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Top 5 punctuation rules we all get wrong…

Blog –  Top 5 punctuation rules we all get wrong…and AI surprisingly get’s right!

There are few things more human like than the invention of punctuation. The staggering number of mistakes we all manage to make is even more baffling considering that these marks and dots have been around since antiquity. 

It’s Back to School time and today we have a look at the 5 worst offenders.

1. Where to put a comma?

Perhaps the mightiest of all dashes in English history has to be our beloved comma. In fact, some of us are so in love with it, we overuse it at every opportunity. We’ve all heard the ongoing kerfuffle surrounding the so called “Oxford comma”, also known as the serial comma. Some say to always place one just before the last term in a list (and before the conjunction, such as and or or). Other people (mainly from Cambridge) say you shouldn’t bother at all or put it after the conjunction. Take your pick.

2. The semicolon

Probably the most contentious mark of them all, and most still don’t know how to use one correctly, let’s be honest. Essentially, a semicolon joins two interconnected sentences. Example: I am British; he is not. But just to add to the confusion, you can’t use a semicolon for dependent sentences. For example, Although she is firm, she is kind. Alternatively if this is too mind boggling, you can just use a comma in all circumstances. 

3. The apostrophe

On to the humble apostrophe, and aside from its unusual spelling and pronunciation, its usage is regularly contested and muddled. The flying comma is most commonly confused in possessive pronouns. Essentially it’s “‘s” after the majority of singular nouns, including some of those ending in an “s” e.g. James’s, but some chose to leave the last S out in the latter case. In all circumstances, the last S is omitted from plural nouns, e.g.the boys’. But by the far the most common trip up is “its” and “it’s”. Rather than behaving itself and conforming to the standard rules regarding possessive pronouns, “its” likes to be different and is spelt without the apostrophe. When spelt with an apostrophe, it is a contraction of “it is”.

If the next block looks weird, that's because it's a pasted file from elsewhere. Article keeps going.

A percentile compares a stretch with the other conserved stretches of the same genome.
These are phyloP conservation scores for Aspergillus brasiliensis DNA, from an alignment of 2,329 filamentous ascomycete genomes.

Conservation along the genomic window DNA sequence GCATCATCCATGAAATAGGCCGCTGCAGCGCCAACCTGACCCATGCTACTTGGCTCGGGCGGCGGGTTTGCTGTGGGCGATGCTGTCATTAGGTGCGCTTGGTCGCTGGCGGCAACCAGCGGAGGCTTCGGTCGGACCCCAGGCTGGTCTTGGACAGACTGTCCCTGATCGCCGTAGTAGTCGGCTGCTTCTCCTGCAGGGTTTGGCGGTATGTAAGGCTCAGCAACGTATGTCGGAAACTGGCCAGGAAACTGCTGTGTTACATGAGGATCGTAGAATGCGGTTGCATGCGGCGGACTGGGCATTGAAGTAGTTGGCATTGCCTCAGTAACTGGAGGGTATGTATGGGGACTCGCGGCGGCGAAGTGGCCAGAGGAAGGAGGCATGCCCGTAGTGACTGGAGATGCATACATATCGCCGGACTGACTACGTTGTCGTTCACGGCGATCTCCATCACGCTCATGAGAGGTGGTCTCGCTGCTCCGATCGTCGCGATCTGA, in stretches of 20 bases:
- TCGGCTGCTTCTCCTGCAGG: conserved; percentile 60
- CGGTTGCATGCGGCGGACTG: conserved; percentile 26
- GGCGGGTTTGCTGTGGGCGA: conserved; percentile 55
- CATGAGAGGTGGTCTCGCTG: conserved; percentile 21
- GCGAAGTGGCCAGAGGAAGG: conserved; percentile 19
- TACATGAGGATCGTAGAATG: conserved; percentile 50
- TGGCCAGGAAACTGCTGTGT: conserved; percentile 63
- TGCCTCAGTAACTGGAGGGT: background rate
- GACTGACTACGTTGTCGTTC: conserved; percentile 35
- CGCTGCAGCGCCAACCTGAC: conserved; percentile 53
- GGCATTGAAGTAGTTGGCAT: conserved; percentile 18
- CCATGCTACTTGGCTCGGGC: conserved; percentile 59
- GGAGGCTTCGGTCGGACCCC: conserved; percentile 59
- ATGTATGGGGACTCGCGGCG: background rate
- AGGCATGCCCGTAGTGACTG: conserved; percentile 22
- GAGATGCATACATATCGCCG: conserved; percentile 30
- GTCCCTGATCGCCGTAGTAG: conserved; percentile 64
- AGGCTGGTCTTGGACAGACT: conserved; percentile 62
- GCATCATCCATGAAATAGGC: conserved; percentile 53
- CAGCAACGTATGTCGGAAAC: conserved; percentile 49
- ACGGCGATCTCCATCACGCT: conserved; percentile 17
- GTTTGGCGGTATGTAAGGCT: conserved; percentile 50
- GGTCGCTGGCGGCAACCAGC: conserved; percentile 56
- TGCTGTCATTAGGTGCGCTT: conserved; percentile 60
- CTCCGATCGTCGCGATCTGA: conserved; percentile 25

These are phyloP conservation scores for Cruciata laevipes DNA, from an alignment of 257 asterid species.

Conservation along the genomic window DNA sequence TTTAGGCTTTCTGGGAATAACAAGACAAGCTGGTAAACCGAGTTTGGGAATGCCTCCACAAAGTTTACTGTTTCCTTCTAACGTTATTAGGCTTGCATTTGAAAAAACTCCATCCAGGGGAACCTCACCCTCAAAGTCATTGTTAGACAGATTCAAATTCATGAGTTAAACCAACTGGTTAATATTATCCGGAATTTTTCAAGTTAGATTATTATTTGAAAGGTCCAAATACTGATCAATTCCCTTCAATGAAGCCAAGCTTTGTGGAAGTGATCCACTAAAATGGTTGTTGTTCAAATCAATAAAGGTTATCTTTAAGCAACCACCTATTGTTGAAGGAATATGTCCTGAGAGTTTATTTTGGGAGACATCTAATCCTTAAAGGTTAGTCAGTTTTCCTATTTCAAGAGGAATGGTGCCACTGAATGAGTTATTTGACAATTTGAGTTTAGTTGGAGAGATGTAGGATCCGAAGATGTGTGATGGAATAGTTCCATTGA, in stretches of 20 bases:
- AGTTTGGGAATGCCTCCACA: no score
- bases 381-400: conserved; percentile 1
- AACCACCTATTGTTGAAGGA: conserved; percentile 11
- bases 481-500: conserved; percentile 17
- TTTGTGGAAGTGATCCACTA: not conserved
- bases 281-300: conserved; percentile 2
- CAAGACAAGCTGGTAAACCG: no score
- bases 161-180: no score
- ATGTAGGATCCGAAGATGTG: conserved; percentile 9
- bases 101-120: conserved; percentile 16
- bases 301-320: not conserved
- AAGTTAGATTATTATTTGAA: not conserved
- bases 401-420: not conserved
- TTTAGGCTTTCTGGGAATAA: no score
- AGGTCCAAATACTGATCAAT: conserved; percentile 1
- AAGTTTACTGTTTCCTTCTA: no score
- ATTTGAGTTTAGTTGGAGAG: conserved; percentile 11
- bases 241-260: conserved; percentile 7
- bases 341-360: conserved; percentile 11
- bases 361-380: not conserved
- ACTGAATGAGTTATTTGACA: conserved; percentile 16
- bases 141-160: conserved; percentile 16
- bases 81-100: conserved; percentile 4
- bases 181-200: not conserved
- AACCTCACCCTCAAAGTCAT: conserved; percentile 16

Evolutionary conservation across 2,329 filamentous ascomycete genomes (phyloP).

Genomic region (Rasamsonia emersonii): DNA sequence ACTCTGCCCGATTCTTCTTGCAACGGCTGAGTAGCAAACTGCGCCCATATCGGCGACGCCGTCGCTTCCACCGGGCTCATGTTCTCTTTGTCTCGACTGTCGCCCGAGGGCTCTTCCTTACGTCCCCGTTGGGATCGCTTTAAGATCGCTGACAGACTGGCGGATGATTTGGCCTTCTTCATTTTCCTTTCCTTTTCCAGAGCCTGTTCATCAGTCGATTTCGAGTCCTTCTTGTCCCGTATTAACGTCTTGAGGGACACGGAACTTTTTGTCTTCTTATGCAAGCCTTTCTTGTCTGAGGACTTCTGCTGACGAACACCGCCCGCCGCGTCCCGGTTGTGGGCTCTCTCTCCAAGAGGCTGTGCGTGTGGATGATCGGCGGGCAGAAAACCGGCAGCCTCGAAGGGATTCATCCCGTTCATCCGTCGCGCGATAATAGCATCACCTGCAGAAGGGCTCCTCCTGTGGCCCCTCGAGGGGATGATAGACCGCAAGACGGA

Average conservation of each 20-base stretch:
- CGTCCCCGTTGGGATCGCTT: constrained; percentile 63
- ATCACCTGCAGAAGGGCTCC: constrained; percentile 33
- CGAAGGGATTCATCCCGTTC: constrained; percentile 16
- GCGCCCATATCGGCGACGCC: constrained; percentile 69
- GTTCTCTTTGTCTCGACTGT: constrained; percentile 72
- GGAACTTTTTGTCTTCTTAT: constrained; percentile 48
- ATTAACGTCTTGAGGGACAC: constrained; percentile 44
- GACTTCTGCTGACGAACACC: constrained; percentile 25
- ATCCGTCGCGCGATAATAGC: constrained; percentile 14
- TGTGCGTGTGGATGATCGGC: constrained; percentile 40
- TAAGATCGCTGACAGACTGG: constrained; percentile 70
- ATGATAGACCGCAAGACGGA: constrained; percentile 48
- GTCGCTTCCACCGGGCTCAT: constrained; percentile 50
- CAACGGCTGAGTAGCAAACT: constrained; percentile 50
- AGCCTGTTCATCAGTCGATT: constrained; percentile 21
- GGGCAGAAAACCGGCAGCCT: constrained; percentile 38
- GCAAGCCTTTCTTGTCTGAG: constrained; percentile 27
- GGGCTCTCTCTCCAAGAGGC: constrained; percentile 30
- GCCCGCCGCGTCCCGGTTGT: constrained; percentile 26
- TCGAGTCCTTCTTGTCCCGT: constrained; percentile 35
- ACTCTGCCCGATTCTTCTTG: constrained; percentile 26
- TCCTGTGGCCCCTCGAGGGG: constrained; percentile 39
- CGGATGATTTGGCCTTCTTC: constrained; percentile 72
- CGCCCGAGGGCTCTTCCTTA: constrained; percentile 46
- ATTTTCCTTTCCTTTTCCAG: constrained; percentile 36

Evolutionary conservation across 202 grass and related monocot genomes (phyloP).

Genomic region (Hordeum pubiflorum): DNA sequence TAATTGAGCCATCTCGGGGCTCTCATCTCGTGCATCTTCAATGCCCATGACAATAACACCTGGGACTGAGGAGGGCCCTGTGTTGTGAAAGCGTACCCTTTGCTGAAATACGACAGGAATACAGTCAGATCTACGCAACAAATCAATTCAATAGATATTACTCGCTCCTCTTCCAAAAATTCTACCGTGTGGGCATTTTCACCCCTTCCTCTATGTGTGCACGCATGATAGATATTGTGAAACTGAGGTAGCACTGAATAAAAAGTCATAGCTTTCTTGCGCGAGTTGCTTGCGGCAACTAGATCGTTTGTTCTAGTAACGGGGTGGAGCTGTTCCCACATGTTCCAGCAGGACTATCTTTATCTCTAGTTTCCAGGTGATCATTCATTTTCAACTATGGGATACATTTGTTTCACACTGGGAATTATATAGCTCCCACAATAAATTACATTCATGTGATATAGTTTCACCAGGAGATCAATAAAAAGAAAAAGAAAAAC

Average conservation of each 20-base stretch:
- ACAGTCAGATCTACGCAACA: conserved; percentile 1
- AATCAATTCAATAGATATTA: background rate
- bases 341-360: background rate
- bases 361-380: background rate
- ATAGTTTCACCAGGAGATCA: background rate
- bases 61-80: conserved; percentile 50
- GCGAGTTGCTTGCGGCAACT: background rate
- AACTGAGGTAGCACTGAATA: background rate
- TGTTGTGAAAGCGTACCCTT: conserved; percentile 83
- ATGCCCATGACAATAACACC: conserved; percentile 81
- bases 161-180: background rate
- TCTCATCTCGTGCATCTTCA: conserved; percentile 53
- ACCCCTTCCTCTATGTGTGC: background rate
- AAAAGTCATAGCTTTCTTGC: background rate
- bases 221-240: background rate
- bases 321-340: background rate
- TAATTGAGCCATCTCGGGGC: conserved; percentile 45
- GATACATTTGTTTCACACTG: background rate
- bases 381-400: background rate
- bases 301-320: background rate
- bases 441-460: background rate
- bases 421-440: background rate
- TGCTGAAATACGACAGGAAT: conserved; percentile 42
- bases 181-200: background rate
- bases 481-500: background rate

4. The quandary of quotation marks

Quotation marks are tricky things, in part because most of us don’t write them half as much as we say them. If there’s one grammatical nuance that divides opinion, it’s whether to use double or single quotation marks. In theory, both can be used interchangeably and mean exactly the same thing. In the UK there was a traditional preference for single quotation marks, but doubles are now also constantly used.

Quotation marks tend to be deployed for two purposes, a) to denote a speaker, and b) to draw attention to a particular term or proper noun. In the case of speech marks there is another debate to be had on whether a comma or a colon should follow the speaker’s name (or indeed nothing at all). Also with speech marks, full stops should be placed within them, whereas they should be on the outside for emphasised words or phrases.

5. Too many dashes

For an article all about the positioning of dots and dashes this might seem like an unusual way to round off, but it’s true that we’ve become addicted to dashes to the extent that 20 clause sentences are no longer unheard of. At JUST: we have a particular preference for the “double dash” on transcripts because it’s clearer and shows up better, but wherever we can we just stick with a good old comma. I did say at the beginning they were beloved.

Why not simplify your next assignment and have JUST:’s clever little speech-to-text engine do the hard work for you, by simply uploading an audio recording.

Why not simplify your next assignment and have JUST:’s clever little speech-to-text engine do the hard work for you, by simply uploading an audio recording.

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